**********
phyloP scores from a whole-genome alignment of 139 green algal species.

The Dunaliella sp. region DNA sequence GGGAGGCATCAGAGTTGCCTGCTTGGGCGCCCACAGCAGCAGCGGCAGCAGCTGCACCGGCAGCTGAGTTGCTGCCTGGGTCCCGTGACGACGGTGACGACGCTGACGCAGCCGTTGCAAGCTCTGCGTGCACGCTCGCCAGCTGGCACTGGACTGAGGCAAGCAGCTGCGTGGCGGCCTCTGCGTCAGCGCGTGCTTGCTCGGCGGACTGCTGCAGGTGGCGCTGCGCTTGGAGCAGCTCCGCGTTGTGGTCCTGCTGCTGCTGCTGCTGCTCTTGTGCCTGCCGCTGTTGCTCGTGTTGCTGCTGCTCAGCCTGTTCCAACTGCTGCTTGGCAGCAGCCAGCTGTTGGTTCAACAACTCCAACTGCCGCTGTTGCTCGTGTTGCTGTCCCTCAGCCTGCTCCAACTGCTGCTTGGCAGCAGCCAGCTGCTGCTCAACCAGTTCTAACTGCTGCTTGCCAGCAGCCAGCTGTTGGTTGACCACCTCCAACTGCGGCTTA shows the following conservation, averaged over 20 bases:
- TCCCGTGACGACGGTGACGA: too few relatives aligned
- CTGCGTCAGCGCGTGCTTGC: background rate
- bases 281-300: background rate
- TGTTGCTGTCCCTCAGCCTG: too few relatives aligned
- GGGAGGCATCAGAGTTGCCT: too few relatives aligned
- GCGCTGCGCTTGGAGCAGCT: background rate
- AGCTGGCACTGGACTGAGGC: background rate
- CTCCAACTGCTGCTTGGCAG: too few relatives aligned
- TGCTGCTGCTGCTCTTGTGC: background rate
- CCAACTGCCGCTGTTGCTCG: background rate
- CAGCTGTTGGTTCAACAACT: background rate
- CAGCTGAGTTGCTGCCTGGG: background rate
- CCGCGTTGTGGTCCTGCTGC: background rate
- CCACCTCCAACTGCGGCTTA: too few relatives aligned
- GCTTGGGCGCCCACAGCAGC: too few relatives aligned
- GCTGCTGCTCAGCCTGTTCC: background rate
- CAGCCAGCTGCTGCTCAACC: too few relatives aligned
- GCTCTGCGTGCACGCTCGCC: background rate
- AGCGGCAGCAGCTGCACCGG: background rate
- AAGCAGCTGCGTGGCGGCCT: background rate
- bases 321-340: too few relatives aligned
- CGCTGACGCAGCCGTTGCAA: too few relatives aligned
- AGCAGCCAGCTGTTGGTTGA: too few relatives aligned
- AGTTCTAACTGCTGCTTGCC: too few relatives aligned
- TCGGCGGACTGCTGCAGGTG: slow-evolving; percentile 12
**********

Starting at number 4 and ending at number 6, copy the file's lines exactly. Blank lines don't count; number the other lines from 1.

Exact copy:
- CTGCGTCAGCGCGTGCTTGC: background rate
- bases 281-300: background rate
- TGTTGCTGTCCCTCAGCCTG: too few relatives aligned